About the Mooneys
In the middle ages there were five main septs of the name Mooney or O'Mooney. Of the three smaller septs, the first ranked as chiefs of Clann Muirthile in Roscommon, the second as chiefs of Ui Fiachrach (descended from Fiachra brother of Niall of the Nine Hostages, King of Ireland 379-406 AD) seated in Tireragh on the shores of Sligo Bay, and the third were chiefs of Siol Anmchadha (descended from Anmchadh, eighth in descent from Maine Mor, fifth century King of Connacht) seated in Galway.
The two principal septs of the name, however, were those of Donegal in the very north-west of Ireland, and Offaly in mid-Leinster: the former were a noted ecclesiastical family ranking as erenaghs (guardians of the church) of Shanaghan at Ardara in Raphoe, and the latter were seated at the town which now bears their name; Ballymooney.
Today the surname is widely found and has several forms, which between them have six to seven thousand bearers: Mooney is well represented in Antrim, Dublin and Laois, and Money and Monie are rarer synonyms in Down, while Meaney, Meany and Mainey are forms met in the regions of Clare-Limerick, Cork, Kilkenny-Carlow and parts of north Connacht.
The original Irish name was O Maonaigh, denoting 'grandson of Maonach', a personal name meaning 'dumb'.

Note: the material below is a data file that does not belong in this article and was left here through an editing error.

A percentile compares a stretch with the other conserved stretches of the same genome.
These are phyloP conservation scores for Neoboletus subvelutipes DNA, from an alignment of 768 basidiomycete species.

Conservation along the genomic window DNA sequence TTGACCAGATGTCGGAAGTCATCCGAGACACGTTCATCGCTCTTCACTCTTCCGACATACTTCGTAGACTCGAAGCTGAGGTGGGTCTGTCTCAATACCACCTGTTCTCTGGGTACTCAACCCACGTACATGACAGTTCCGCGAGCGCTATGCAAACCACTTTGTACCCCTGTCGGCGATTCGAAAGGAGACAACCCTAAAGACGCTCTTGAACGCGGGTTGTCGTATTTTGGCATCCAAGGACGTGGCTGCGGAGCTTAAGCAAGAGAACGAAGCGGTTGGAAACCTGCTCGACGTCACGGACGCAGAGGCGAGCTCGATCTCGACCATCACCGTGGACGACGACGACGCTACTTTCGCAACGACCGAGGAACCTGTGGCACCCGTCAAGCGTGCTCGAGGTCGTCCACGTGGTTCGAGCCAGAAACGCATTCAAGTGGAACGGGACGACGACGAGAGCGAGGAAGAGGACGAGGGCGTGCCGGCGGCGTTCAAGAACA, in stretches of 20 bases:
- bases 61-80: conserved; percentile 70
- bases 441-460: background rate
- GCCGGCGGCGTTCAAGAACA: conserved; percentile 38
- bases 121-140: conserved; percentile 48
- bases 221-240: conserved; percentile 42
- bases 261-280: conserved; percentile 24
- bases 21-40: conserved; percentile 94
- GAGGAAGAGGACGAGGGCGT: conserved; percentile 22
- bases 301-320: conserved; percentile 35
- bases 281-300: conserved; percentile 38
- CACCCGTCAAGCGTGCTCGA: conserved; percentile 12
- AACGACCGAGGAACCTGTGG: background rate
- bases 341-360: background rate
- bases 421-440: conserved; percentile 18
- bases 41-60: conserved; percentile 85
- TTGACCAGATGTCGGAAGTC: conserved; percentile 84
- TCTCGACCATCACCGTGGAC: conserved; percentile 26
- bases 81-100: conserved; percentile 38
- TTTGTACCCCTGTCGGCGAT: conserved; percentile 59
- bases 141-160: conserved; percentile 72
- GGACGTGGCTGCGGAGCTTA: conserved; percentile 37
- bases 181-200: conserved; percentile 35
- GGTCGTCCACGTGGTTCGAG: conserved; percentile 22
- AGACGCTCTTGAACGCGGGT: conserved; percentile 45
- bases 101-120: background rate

The Ulster Mooneys take their name from the chief Maonach son of Ailill Mor. The Monneys of Offaly were custodians of the Shrine of St Monaghan at Clara.
Priest Maelisa O'Mooney died in 1233, Murtogh O'Mooney was slain in 1260, and Nicholas O'Mooney, priest of Caislean MacConchobhair, died in 1438, while a John O'Mooney, parson of Geashill, died in 1523.
Elizabethan submissions list a Shane O'Mooney (1597), Shane Beg O'Mooney (1602) and Murrough O'Mooney (1602) of Timahoe. A Thomas Mooney (died 1638) dwelt in Meath, and another Thomas Mooney was among the emigrants to America in 1652.
Coat of Arms
On a white field for Purity and Peace, and within a green and white border for Favour and Recompense, is an oak tree denoting Strength, Stability and Antiquity of Race; in the tree is a lizard denoting Chieftainry and Veneration.